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Sometimes the right decision to make with an insolvent business is to wind it up with company liquidation.
What is company liquidation?
If your company’s found to be insolvent – meaning it can’t pay off its debts – the directors and shareholders may decide to start company liquidation.
Company liquidation is the process of:
- Selling all assets the business owns
- Paying off creditors
- Dissolving the business.
The company will go into Creditors Voluntary Liquidation (CVL) – commonly referred to as business liquidation or company liquidation.
When a business goes into company liquidation in Australia, it’s usually the result of long-term financial difficulties. The quick and effective strategy of liquidation helps its directors comply with their statutory duties.
But there are often steps you can take to recover your business before you have to consider company liquidation.
Company liquidation may also happen as the result of a voluntary administration, where the company is wound up and no longer has to pay its debts.
If your business is currently struggling and you can’t pay your business debts, our specialists can consult you on choosing the option most appropriate for your business situation.
Winding Up Your Company: How it could impact you
Liquidation of a company is the systematic closing of a company that deals with its stakeholders. It involves:
- Assessing the company’s assets
- Selling the business operations
- Distributing the remaining money to the creditors
- Distributing any surplus remaining funds to the shareholders.
A company can be voluntarily liquidated due to a members’ or creditors’ voluntary liquidation. Liquidations can also occur as a result of a court order.
If you find yourself in a company that’s about to be liquidated or has been liquidated, it can place a huge amount of stress and frustration on you. We’ve worked closely with many Australians in this situation. While we couldn’t resolve all of their problems, we did manage to stabilise their financial position so they could continue building a strong future for themselves.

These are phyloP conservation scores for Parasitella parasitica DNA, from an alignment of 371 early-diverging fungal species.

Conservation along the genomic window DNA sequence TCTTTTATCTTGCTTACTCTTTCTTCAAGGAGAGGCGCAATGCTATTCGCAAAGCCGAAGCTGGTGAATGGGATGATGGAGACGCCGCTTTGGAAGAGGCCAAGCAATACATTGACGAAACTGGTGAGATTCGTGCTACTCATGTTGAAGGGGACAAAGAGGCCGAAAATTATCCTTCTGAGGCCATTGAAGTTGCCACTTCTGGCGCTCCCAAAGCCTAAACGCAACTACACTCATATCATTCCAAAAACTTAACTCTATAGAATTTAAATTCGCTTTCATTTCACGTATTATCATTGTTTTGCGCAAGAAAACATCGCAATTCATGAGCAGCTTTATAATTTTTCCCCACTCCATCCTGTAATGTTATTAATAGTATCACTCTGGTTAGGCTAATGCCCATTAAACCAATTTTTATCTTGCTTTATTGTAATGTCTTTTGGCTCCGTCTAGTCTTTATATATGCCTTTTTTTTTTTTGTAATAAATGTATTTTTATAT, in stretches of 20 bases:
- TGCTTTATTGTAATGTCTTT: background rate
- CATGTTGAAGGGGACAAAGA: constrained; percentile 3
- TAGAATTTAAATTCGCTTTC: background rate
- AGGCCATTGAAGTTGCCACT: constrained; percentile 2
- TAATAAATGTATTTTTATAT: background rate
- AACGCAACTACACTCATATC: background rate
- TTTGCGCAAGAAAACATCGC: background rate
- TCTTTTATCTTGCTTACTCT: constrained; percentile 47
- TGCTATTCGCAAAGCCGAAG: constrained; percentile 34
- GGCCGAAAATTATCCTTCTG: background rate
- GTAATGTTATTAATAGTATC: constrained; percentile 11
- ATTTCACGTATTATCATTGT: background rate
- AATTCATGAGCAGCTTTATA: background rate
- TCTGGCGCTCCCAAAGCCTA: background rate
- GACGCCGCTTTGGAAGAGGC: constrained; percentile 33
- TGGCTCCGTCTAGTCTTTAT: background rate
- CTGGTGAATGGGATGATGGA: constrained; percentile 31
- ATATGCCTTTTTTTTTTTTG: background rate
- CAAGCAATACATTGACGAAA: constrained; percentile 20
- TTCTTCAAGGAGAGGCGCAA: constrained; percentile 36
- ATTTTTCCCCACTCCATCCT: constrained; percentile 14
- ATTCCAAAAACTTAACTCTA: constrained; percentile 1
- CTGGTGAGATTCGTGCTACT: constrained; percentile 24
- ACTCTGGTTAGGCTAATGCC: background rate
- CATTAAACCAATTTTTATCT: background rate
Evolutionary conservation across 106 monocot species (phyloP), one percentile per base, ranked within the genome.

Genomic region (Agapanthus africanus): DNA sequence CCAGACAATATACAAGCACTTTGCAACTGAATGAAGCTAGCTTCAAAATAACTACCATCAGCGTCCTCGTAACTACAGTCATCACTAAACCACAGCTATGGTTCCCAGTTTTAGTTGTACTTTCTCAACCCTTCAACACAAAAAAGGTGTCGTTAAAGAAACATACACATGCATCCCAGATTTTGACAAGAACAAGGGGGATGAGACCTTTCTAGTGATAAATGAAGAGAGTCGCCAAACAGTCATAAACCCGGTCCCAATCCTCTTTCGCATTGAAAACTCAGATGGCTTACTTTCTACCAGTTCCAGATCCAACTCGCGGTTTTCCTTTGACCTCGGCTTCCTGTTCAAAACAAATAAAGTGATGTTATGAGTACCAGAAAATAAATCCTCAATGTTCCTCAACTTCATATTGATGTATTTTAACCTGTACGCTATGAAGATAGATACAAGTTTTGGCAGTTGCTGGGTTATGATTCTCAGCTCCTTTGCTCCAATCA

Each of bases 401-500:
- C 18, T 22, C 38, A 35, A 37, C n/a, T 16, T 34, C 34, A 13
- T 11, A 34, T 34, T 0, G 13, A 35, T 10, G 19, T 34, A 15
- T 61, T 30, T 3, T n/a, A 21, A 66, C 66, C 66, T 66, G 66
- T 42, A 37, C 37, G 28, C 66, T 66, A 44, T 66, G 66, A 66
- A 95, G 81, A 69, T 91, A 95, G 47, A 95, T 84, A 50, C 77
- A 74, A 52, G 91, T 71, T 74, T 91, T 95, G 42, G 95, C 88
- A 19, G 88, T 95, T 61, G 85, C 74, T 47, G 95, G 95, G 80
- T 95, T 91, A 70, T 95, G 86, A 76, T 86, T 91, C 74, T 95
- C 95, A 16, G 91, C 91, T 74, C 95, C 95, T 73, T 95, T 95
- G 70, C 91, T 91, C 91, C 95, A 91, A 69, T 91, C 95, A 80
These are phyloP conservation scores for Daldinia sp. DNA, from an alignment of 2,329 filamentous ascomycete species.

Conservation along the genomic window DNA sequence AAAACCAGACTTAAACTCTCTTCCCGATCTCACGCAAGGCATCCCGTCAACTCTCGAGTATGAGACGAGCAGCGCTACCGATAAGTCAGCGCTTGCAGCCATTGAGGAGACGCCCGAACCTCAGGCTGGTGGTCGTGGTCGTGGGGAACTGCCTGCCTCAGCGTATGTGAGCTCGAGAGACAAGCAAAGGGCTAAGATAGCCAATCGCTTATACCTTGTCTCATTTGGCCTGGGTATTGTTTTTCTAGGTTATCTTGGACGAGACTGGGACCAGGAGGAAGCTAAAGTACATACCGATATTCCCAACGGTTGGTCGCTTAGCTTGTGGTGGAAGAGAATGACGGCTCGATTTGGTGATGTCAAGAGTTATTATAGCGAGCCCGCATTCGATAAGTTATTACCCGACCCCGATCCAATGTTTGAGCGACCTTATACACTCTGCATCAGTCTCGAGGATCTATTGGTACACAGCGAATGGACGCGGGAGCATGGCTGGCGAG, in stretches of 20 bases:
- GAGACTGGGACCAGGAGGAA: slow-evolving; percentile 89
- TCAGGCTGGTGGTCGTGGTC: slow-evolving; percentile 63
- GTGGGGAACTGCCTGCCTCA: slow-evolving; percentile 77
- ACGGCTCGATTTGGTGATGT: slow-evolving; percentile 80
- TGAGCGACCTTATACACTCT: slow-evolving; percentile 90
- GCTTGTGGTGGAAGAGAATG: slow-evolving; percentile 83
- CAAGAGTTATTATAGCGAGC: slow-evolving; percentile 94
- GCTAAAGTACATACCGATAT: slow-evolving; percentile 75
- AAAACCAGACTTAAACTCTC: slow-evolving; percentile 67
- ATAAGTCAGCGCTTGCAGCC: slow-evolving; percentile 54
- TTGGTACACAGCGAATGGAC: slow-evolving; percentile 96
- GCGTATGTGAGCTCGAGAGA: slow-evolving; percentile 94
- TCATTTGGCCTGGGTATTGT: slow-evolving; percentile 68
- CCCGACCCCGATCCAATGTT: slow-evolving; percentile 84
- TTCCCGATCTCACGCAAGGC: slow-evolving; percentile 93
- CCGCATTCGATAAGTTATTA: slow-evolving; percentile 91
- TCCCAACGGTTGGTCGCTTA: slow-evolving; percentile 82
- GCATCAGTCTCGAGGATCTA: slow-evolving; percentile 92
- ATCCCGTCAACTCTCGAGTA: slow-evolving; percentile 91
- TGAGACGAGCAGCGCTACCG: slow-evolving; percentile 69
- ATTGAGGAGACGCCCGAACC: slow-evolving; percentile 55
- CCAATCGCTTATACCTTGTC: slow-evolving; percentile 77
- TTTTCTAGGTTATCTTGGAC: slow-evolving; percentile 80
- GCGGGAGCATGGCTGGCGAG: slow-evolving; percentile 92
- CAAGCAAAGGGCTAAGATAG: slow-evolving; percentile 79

As we’ve helped others, we hope we can also provide you with the assistance you need.
How to Wind Up an Insolvent Company
You can determine the financial viability of your company by entering a period of voluntary administration and appointing a voluntary administrator.
Speak to Revive Financial about appointing a liquidator. Revive will be able to advise you on your company’s situation and the potential costs involved.
When it gets to this point, your company has officially been wound up.
What Company Liquidation Involves
When a company goes into liquidation, its shareholders or creditors will appoint a liquidator. They will:
- Secure and sell the company’s assets
- Investigate the company’s affairs and report them to creditors
- Look into the company’s failure and possible offences by people involved with the company (reporting them to ASIC)
- Distribute the proceeds of asset realisation to creditors
- Apply to deregister the company when the liquidation is complete.
As a result of company liquidation, the company’s debts are written off or wiped, and the company is deregistered.
After Liquidation: What Comes Next?
When a business goes through liquidation, it can be an upsetting and frightening process. You’ll see a company you value quickly dissolve, you won’t get to see your co-workers anymore, and you’ll have lost your source of income.
In addition to the effect of winding up your company, you might also face some personal insolvency matters as a result. For example, if you have personal guarantees in place for leasing or certain services, you’ll be held liable for payment once the company has been wound up. Depending on the amount you owe and the situation, you may have to consider personal bankruptcy as well.
It’ll also be noted on your credit file that a company you were once a director of was put into liquidation.
This might have an impact on your ability to borrow money in the future, particularly if you were hoping to borrow money to start up a new business.
For more information on company liquidation in Australia, get in touch with us for a free and confidential consultation
The directors must answer a director’s questionnaire and submit a report detailing the company’s affairs. They must also hand over all company books and records and comply with any requests made by the liquidator.
Refusing to cooperate with the company liquidator carries a number of offence provisions.
Yes. Like with personal bankruptcy, the liquidator must look at all sales or transfers of property in the years leading up to the liquidation. If these transactions appear to have been undertaken to defraud creditors, the property or its value may be recovered.
Liquidators in Australia may also look at financial transactions and recover any fraudulent payments made to creditors in the last 6 months.
The liquidator will try to complete the process as quickly as possible. However, there’s no way of telling how long each liquidation will take. It depends on the financial position of the company, the assets, and the complexity of the business structure.
If you want to know more about how your business could be affected by company liquidation, discover our archive of liquidation articles.